[openstack-dev] [grenade] future direction on partial upgrade support

Sean Dague sean at dague.net
Wed Jun 24 18:03:23 UTC 2015

On 06/24/2015 01:41 PM, Russell Bryant wrote:
> On 06/24/2015 01:31 PM, Joe Gordon wrote:
>> On Tue, Jun 16, 2015 at 9:58 AM, Sean Dague <sean at dague.net
>> <mailto:sean at dague.net>> wrote:
>>     Back when Nova first wanted to test partial upgrade, we did a bunch of
>>     slightly odd conditionals inside of grenade and devstack to make it so
>>     that if you were very careful, you could just not stop some of the old
>>     services on a single node, upgrade everything else, and as long as the
>>     old services didn't stop, they'd be running cached code in memory, and
>>     it would look a bit like a 2 node worker not upgraded model. It worked,
>>     but it was weird.
>>     There has been some interest by the Nova team to expand what's not being
>>     touched, as well as the Neutron team to add partial upgrade testing
>>     support. Both are great initiatives, but I think going about it the old
>>     way is going to add a lot of complexity in weird places, and not be as
>>     good of a test as we really want.
>>     Nodepool now supports allocating multiple nodes. We have a multinode job
>>     in Nova regularly testing live migration using this.
>>     If we slice this problem differently, I think we get a better
>>     architecture, a much easier way to add new configs, and a much more
>>     realistic end test.
>>     Conceptually, use devstack-gate multinode support to set up 2 nodes, an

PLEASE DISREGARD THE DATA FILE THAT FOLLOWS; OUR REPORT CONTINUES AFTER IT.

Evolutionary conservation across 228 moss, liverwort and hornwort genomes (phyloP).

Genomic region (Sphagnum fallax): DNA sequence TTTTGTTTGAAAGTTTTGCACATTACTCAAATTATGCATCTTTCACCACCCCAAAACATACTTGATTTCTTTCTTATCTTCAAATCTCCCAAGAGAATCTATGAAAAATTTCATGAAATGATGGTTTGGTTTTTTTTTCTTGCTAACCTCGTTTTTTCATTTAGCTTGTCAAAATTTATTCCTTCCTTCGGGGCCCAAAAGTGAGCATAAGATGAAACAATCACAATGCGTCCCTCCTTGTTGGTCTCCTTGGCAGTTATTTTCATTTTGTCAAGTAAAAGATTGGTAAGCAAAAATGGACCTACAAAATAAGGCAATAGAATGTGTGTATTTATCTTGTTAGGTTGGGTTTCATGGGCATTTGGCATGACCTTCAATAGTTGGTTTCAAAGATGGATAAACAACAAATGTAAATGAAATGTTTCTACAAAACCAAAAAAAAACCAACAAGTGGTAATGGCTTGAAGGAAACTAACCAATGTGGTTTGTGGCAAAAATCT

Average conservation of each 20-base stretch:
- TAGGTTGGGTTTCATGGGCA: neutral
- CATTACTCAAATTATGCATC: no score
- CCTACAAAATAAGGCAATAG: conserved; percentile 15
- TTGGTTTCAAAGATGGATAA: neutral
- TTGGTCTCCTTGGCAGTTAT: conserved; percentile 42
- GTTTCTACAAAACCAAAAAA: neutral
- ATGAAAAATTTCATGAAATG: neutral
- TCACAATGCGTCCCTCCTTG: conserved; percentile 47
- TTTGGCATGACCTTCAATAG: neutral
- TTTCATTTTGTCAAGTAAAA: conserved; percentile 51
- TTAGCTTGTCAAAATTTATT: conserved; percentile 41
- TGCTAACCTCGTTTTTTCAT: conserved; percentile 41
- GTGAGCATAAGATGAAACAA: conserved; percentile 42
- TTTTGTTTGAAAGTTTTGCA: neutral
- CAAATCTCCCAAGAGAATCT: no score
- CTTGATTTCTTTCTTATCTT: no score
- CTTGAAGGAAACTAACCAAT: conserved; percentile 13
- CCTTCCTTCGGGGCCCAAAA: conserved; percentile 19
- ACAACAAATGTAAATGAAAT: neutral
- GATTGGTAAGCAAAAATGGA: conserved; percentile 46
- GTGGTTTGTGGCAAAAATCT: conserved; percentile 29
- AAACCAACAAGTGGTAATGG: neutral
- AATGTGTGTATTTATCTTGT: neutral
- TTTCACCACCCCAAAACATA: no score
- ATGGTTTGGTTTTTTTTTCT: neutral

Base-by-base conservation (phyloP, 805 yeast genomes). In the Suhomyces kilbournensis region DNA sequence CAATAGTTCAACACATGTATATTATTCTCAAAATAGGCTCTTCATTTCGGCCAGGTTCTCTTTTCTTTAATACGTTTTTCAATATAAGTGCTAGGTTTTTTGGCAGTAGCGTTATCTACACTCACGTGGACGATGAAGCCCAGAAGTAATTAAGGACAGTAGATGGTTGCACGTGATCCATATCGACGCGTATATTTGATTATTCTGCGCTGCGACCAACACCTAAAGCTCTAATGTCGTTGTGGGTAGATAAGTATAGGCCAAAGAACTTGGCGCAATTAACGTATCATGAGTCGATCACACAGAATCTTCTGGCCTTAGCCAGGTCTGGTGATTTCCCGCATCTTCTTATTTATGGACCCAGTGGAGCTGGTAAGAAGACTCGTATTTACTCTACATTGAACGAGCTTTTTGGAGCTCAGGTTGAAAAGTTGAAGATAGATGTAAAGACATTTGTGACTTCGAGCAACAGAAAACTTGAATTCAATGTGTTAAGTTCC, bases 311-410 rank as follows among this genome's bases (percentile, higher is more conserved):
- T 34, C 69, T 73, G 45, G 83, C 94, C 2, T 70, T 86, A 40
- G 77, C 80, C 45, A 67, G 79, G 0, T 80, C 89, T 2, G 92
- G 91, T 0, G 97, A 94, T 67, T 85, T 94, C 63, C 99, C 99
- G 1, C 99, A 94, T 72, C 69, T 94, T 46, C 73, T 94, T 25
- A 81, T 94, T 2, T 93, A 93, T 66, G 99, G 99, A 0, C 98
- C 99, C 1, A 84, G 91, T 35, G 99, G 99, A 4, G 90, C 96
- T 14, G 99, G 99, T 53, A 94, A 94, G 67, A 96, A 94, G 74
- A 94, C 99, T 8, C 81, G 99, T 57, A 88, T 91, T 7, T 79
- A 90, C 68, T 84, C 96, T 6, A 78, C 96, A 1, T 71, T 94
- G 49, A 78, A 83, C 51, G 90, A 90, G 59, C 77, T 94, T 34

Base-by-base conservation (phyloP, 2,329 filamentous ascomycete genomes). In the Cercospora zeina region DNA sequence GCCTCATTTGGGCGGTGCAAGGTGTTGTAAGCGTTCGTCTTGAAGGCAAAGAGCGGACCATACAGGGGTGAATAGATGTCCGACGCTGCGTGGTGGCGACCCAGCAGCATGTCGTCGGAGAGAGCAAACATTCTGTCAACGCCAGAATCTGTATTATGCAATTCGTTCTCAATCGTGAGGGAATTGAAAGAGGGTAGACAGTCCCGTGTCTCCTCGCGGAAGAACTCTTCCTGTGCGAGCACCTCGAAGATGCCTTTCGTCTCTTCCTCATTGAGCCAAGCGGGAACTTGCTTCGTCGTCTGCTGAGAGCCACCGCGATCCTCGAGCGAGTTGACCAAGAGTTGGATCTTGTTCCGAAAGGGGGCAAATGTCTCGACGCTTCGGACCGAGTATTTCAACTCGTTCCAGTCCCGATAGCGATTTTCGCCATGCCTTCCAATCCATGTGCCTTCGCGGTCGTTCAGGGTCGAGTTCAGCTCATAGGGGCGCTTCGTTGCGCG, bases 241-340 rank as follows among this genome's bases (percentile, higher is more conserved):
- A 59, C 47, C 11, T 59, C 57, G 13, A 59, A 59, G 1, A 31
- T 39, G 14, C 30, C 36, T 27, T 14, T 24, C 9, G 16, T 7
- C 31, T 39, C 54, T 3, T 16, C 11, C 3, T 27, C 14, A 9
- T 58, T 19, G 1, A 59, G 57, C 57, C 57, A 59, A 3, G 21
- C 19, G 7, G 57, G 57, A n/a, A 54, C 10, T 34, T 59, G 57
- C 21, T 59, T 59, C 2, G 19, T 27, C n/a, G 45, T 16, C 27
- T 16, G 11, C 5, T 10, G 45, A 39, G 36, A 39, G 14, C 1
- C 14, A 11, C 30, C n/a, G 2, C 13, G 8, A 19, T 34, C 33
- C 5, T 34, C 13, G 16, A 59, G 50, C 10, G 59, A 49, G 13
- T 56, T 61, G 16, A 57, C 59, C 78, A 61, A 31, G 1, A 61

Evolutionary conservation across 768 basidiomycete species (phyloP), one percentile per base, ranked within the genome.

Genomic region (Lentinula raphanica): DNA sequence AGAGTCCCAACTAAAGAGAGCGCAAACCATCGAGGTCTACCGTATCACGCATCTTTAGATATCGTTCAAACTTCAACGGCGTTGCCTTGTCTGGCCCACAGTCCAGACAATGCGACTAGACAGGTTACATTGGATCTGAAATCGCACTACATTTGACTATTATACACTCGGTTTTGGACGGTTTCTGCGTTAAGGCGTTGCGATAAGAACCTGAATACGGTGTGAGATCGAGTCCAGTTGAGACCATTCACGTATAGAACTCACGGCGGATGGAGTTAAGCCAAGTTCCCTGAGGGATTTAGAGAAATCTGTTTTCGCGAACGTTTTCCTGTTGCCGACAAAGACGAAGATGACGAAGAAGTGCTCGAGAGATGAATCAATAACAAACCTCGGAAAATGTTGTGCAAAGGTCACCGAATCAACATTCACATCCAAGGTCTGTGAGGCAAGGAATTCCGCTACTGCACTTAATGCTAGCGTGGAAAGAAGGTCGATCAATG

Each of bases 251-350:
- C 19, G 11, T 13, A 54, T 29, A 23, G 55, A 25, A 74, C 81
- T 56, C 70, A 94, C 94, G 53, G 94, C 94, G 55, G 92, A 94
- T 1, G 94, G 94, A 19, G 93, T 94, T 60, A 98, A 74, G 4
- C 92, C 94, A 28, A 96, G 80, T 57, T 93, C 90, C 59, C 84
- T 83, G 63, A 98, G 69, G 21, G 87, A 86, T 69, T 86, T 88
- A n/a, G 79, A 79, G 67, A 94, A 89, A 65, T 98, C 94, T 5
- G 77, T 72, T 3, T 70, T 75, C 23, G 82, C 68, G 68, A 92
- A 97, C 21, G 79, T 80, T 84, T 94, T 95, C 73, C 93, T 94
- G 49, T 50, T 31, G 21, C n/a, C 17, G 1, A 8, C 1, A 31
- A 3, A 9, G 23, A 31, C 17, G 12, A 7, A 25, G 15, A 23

>>     all in one, and a worker. Let grenade upgrade the all in one, leave the
>>     worker alone.
>>     I think the only complexity here is the fact that grenade.sh implicitly
>>     drives stack.sh. Which means one of:
>>     1) devstack-gate could build the worker first, then run grenade.sh
>>     2) we make it so grenade.sh can execute in parts more easily, so it can
>>     hand something else running stack.sh for it.'
>>     3) we make grenade understand the subnode for partial upgrade, so it
>>     will run the stack phase on the subnode itself (given credentials).
>>     This kind of approach means deciding which services you don't want to
>>     upgrade doesn't require devstack changes, it's just a change of the
>>     services on the worker.
>>     We need a volunteer for taking this on, but I think all the follow on
>>     partial upgrade support will be much much easier to do after we have
>>     this kind of mechanism in place.
>> I think this is a great approach for the future of partial upgrade
>> support in grenade. I would like to point out step 0 here, is to get
>> tempest passing consistently in multinode.
>> Currently the neutron job is failing consistently, and nova-network
>> fails roughly 10% of the time due
>> to https://bugs.launchpad.net/nova/+bug/1462305
>> and https://bugs.launchpad.net/nova/+bug/1445569
> If multi-node isn't reliable more generally yet, do you think the
> simpler implementation of partial-upgrade testing could proceed?  I've
> already done all of the patches to do it for Neutron.  That way we could
> quickly get something in place to help block regressions and work on the
> longer-term multinode refactoring without as much time pressure.

The thing is, these partial service bits are sneaker than one realizes
over time. There have been all kinds of edge conditions that crept up on
the n-cpu one that are really subtle because code is running in memory
on stale versions of dependencies which are no longer on disk. And the
number of people that have this model in their head is basically down to

The fact that neutron-grenade is at a 40% fail rate right now (and has
been for over a week) is not preventing anyone from just rechecking to
get past it. So I think assuming additional failing grenade tests are
going to keep folks from landing bugs is probably not a good assumption.
Making the whole path more complicated for other people to debug is an
explosion waiting to happen.

So I do want to take a hard line on doing this right, because the debt
here is higher than you might think. The partial code was always very
conceptually fragile, and fails in really funny ways some times, because
of the fact that old is not isolated from new in a way that would be

I -1ed the n-net partial upgrade changes for the same reason.


Sean Dague

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